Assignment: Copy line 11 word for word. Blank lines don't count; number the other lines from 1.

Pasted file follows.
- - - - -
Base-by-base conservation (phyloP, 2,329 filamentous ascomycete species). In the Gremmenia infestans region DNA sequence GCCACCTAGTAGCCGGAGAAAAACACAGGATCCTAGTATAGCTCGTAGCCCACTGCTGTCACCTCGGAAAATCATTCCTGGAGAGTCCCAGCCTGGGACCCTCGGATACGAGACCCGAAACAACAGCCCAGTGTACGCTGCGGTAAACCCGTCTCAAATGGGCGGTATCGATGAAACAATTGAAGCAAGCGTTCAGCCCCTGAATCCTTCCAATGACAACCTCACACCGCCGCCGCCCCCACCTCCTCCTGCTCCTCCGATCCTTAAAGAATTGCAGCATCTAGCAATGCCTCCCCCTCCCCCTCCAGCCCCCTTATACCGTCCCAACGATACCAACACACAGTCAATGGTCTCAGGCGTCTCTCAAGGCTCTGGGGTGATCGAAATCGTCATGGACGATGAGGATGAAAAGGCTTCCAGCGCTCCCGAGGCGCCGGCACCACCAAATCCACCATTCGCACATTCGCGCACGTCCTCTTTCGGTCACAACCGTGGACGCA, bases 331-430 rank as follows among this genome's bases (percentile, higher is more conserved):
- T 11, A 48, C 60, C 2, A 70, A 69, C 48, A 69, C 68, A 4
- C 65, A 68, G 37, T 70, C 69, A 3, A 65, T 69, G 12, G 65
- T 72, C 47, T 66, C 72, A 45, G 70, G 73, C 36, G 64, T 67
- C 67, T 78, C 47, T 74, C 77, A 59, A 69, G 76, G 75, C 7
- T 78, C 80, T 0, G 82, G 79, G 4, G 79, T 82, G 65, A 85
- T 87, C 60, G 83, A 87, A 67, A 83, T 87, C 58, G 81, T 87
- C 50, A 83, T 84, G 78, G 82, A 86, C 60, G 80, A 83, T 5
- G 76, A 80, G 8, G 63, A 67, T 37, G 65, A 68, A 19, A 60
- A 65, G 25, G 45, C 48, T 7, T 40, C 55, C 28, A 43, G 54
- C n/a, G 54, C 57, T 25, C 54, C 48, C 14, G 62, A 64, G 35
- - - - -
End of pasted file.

- C n/a, G 54, C 57, T 25, C 54, C 48, C 14, G 62, A 64, G 35